Ames, Iowa startup diverts food waste to compost with at-home pickup

Ames, Iowa startup diverts food waste to compost with at-home pickup

Carissa Moyna has earned the nickname Compost Queen for her passion for turning food and organic waste into a material to create healthier soil. Now she and her business partner Andrew Frank have turned their enthusiasm for compost into a business.

Core Living Compost is a recent startup, launched June 1. The food waste pickup service covers all of Ames and helps divert food refuse from the stream of garbage handled at the Ames Resource Recovery Plant.

The business was co-founded by Moyna, a recent Iowa State grad with an MBA and civil engineering degree, and Frank, a computer engineering student at Iowa State who shares Moyna’s enthusiasm for compost.

Core Living Compost co-founders Carissa Moyna picks up a food waste container from an Ames customer's front door and replaces it with a clean container.

Customers can sign up for weekly or biweekly pickup of their food and organic waste, at a cost of $35 or $25 per month, respectively. Then they receive a green 4-gallon container with a lid and a compostable liner to store their food waste until pick-up day, when Moyna and Frank pick it up and replace it with an empty, clean container.

“We’ll pick them up from people’s doorsteps and bring them to the Food Waste Diversion Program that’s run by the Resource Recovery Center, and then it gets diverted to a compost facility in Eddyville,” Frank said. “Our goal is to make access to composting more convenient for people.”

Part of the value Core Living Compost offers, Moyna said, is that they clean the buckets, so customers have a fresh, sanitized container each week or biweekly, depending on their account.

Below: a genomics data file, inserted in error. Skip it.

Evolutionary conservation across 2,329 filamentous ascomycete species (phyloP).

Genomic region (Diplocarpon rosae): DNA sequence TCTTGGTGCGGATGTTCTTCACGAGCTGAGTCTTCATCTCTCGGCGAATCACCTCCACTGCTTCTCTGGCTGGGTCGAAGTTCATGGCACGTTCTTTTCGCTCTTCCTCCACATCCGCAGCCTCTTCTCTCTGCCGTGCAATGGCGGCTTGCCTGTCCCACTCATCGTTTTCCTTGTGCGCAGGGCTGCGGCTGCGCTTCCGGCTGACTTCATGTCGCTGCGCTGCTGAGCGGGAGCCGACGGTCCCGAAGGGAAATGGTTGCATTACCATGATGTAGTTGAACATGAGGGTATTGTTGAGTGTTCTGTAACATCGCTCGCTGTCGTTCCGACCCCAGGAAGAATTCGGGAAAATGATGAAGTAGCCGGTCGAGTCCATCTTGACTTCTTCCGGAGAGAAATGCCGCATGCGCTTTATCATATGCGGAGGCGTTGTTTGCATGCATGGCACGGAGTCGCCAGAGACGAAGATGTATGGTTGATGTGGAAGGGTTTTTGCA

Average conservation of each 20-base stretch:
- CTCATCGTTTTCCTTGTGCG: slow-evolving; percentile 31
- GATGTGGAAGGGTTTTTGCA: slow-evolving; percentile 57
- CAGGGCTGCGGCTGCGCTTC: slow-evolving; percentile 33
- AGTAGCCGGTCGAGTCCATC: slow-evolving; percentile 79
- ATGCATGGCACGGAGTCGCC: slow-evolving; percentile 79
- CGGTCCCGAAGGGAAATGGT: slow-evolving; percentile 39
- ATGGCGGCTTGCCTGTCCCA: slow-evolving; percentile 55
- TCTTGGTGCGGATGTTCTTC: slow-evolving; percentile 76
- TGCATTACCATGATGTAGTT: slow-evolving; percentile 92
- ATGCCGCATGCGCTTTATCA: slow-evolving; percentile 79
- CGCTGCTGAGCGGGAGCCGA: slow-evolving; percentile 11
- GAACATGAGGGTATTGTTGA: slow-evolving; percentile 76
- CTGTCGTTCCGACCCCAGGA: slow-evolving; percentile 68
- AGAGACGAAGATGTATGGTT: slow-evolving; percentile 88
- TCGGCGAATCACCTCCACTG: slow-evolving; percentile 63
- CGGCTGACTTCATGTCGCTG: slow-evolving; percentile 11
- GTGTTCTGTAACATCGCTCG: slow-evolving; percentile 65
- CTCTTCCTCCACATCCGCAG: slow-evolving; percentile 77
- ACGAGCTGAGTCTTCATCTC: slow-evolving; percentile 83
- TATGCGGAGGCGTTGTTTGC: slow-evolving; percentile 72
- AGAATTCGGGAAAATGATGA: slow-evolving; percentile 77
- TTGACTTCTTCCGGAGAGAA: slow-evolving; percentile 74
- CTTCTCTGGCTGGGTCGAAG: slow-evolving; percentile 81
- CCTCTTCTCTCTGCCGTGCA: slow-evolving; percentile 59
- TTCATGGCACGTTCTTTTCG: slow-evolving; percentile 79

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The lids of Core Living Compost's food waste buckets have lists of the items accepted and not accepted.

Core Living Compost handles some of the yucky tasks of composting

It’s not a glamorous process. There are flies at the dumpster and some not-so-pleasant odors there and in the buckets.

“It takes a special someone to want to clean these buckets that have food waste that’s been stored in there for a week or two weeks,” Moyna said with a laugh.

The compostable liners help keep the containers clean-ish, but true to their name, they start breaking down a little before they make it to the dumpster.

Core Living Compost is collaborating with the city of Ames as the municipality tries to keep organic material out of the system.

Core Living Compost co-founders Andrew Frank and Carissa Moyna weigh the containers of food waste they collected Monday morning before disposing of the compostable material in Ames' Resource Recovery Plant's food waste receptacle.

“The city has had this food waste diversion program, which is now free for people to participate in,” Moyna said.

It’s a free program, but not everyone wants to put their old food in their car and haul it to the receptacle full of other biodegrading food – and the flies that go with it.

Her business with Frank helps make it more convenient for people to participate in food waste diversion.